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As BMW and Mercedes-Benz fight it out for this year's sales crown, the "luxury market" has never been so competitive.

Dennis DesRosiers calls it "a good fight" and it's hard to argue with him.

The luxury car makers in Canada, the premium brands, are in a bitter struggle for No. 1 - first in sales, that is. It's a crown BMW has held for several years now and holding onto it has been a priority for BMW Canada president and CEO Franz Jung. Like Nike the sportswear maker, Jung clearly believes that second place is for the first loser and that's not where he wants to be.

But even though it may stick in his craw, he may have to settle for No. 2 this year. Arch-rival Mercedes-Benz, which barely lost out on winning the sales crown in 2009 (by just a few hundred units to BMW) has been steadily building a lead this year.

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So far, the Mercedes brand has out-sold the BMW brand by 1,943 vehicles (11,901 versus 9,958). That's not to say BMW sales are sagging. On the contrary, BMW brand sales are up 18.7 per cent through May. But at Mercedes, brand sales on the year are up 26.8 per cent.

DesRosiers argues that in the punch-up for No. 1, profits might be in jeopardy. After all, the premium market is rich in sales sweeteners and other supports designed to move the metal. Perhaps they may even be at historically high levels.

BMW and Mercedes-Benz are not alone in offering cash-rebate incentives and low-interest finance and lease rates. Other premium brands have been busy here, too. And buyers who do their homework will also find certain premium models loaded up with free automatic transmissions and other goodies and features. Some captive finance companies have been known to support sales with strong residual values that do much to lower the monthly payment for lessees, too.

All this is great for buyers, but wheeling and dealing in the car business has the potential to slice into revenue and profits.

"No, not in our case; we are very profitable," says Marcus Breitschwerdt, Mercedes-Benz Canada president and CEO, in an emphatic rebuttal to DesRosiers, who has suggested that both German car makers are dragging most of the other luxury brands "down rate hole after rate hole in search of volume."

Breitschwerdt takes great offence at that suggestion. His view is that the Canadian premium market is growing as it should and Mercedes is simply best positioned with its new models to grab the lion's share of growth.

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Regardless, from the sidelines, the luxury car war going on in Canada makes for a great spectacle. Unless you're a shareholder, who cares if record sales translate into a highly profitable bottom line for any of these car companies?

Martin Sander, president of Audi Canada, insists that his company is being selective and very careful about offering sweeteners such as low-interest rate financing. "This is critical," he says. Yet Audi sales are up a whopping 43.1 per cent on the year.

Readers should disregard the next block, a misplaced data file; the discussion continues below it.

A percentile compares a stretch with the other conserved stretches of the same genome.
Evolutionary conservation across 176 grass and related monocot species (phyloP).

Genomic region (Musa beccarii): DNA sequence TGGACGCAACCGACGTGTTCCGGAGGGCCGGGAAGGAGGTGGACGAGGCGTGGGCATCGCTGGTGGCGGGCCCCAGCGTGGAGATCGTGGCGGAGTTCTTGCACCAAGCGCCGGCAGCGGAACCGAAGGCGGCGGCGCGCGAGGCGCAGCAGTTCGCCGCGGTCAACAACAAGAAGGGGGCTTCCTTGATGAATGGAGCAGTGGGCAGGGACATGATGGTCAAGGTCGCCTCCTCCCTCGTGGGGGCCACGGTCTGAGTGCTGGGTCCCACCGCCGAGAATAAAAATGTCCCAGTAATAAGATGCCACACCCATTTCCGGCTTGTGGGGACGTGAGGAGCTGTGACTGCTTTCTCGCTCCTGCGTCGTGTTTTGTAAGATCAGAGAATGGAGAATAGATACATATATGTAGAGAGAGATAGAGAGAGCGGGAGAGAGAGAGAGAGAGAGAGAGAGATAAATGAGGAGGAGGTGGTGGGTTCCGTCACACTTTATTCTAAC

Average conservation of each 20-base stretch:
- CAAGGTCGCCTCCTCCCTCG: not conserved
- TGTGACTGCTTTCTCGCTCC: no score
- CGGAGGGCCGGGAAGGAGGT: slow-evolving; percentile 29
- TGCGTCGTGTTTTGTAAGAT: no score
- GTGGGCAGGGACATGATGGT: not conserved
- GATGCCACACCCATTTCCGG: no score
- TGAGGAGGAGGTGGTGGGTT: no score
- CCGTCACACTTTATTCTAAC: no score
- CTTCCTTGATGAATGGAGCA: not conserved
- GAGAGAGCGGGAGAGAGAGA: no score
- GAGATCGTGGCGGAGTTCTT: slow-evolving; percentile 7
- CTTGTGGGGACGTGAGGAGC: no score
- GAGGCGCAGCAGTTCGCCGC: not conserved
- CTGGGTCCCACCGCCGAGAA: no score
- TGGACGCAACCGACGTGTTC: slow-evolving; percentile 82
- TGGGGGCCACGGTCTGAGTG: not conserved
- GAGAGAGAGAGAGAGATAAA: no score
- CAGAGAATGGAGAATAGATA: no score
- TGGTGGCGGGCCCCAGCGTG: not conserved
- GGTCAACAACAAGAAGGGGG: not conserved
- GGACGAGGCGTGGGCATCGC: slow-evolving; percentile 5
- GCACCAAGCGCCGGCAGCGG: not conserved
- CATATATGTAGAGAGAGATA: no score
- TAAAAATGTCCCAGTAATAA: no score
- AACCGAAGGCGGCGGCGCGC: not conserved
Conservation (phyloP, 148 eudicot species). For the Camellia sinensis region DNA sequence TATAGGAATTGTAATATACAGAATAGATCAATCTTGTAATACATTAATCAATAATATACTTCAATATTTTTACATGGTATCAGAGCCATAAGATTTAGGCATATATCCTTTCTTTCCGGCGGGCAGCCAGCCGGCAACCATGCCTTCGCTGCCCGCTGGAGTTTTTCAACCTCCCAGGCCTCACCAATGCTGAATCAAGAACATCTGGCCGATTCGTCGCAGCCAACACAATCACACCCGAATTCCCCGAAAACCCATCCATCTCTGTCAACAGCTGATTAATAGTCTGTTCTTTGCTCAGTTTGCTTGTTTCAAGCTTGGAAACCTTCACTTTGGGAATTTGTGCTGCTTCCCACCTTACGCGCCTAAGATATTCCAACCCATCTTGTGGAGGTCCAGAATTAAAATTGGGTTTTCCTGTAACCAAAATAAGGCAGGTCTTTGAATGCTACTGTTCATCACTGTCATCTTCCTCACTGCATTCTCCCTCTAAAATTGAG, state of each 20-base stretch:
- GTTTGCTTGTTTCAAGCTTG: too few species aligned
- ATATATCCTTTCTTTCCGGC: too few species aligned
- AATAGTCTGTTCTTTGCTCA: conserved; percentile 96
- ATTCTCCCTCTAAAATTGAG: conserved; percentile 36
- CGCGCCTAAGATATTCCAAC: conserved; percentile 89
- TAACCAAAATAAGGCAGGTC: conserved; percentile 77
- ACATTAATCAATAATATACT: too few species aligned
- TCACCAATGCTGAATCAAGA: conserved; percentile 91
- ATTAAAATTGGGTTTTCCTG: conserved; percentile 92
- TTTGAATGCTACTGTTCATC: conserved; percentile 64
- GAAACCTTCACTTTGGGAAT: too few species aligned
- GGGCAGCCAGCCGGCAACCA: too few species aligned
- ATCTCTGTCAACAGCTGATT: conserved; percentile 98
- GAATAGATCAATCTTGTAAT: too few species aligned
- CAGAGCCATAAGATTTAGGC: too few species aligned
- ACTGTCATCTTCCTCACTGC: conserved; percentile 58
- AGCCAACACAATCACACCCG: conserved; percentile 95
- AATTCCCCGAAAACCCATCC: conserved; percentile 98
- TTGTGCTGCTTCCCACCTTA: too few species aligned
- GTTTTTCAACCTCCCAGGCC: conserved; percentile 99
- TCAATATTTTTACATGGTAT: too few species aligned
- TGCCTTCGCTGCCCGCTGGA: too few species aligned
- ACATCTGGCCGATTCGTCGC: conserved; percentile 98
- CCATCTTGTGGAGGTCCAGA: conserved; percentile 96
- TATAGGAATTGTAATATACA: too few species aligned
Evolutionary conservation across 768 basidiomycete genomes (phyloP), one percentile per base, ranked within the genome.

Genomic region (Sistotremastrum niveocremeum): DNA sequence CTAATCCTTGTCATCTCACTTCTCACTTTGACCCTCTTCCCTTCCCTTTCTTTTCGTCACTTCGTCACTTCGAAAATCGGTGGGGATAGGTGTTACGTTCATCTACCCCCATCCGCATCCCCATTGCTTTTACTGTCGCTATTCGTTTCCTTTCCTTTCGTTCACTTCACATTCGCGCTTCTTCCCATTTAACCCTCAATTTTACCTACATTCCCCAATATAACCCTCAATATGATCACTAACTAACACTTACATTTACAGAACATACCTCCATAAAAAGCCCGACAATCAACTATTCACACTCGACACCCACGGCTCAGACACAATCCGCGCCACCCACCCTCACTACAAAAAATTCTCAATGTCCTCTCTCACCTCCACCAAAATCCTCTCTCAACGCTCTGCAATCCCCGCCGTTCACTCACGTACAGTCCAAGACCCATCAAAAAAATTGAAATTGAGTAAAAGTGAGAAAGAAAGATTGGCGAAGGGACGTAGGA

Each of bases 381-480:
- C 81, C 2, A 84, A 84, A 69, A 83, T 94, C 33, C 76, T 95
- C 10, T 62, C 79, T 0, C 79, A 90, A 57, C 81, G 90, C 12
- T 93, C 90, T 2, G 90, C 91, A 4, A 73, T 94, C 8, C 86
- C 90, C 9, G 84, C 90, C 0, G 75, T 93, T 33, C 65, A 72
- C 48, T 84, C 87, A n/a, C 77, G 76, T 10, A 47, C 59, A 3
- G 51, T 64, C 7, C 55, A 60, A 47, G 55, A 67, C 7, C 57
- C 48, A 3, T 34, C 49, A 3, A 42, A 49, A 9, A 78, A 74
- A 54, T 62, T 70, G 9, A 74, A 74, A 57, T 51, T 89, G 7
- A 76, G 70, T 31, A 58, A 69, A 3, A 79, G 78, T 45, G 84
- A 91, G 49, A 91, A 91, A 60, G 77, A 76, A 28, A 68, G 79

"Audi," argues DesRosiers, "is the luxury marque most loyal to their brand values and it is paying off big time for them."

Audi vehicles are selling primarily on their own merits, Sander insists, without any sort of radical discounting. And it is true that Audi has put very little into the marketplace in terms of obvious cash incentives, subvented (subsidized) leases and cut-rate financing.

Breitschwerdt at Mercedes argues that his company's success stems from having the right product for Canada - which he likens to a sort of hybrid market existing in a space between Europe and the United States. Canada, in fact, is more European in many ways and that's why the B-Class crossover is sold here, but not in the United States. It's also why the Smart brand was launched here before moving into the United States.

"The B-Class, first in North America. Smart, first in North America. We've introduced smaller engines, we have our own all-wheel-drive strategy and there are our diesels which have been right for Canadians. That is why we are strong in Canada; we have a wide variety of offerings," he says.

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Nonetheless, in the mano-a-mano world of the automobile business, the Nike philosophy rules. Winning matters. It matters a lot.

"Our consumers want to buy success," Jung has said. "If we're not No. 1 or No. 2 we are not seen as so successful in the eyes of our consumers."

Oh, yes. Put a group of car company CEOs together and the smell of testosterone fills the air. Pit BMW against Mercedes-Benz and you not only have a struggle between luxury car companies, but something of a cultural war between the Bavarians of BMW and Swabians of Mercedes.

What does this all mean for consumers? Better deals.

Take the BMW X3 crossover. BMW revamped it for 2010, lowering the price and introducing new derivatives. It's a strong model, yet as of June 1, BMW Canada slapped on a $1,000 cash incentive that is scheduled to run through July 4.

Meantime, Mercedes-Benz Canada has been supporting its vehicles with residual values as high as 60 per cent in some cases - with high residuals having the effect of lowering the monthly lease payment. As for cash incentives, if you like the grand S-Class flagship Mercedes, the company has a $12,500 factory-to-dealer rebate for cash purchases only.

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These are just a few of the eye-grabbing offers available.

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